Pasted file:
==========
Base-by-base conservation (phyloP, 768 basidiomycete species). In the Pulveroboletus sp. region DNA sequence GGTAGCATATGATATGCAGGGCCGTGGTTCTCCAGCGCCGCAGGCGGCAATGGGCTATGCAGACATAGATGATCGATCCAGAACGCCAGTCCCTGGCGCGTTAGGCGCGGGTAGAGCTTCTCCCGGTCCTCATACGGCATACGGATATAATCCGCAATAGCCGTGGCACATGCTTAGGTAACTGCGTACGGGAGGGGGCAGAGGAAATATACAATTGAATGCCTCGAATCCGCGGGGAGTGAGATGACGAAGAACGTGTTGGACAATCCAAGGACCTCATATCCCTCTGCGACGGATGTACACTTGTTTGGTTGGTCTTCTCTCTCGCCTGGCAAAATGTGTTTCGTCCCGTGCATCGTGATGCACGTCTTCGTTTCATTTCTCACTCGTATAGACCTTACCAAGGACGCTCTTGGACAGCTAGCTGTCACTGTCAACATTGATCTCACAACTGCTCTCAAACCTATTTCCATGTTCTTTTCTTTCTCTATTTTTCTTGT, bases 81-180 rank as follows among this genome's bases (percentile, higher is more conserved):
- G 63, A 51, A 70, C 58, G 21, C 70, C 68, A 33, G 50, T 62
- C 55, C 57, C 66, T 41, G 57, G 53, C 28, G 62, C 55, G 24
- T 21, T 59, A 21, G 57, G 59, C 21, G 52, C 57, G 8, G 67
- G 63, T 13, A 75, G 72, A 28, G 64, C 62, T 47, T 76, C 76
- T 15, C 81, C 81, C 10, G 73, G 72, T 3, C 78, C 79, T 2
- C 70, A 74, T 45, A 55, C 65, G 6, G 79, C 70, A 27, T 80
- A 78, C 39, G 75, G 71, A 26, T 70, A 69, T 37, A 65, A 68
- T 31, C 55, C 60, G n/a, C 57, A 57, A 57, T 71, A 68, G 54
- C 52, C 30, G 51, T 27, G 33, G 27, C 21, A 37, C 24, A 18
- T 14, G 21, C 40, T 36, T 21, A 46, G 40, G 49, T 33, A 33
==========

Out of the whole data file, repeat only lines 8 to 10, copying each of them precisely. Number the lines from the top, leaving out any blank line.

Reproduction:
- A 78, C 39, G 75, G 71, A 26, T 70, A 69, T 37, A 65, A 68
- T 31, C 55, C 60, G n/a, C 57, A 57, A 57, T 71, A 68, G 54
- C 52, C 30, G 51, T 27, G 33, G 27, C 21, A 37, C 24, A 18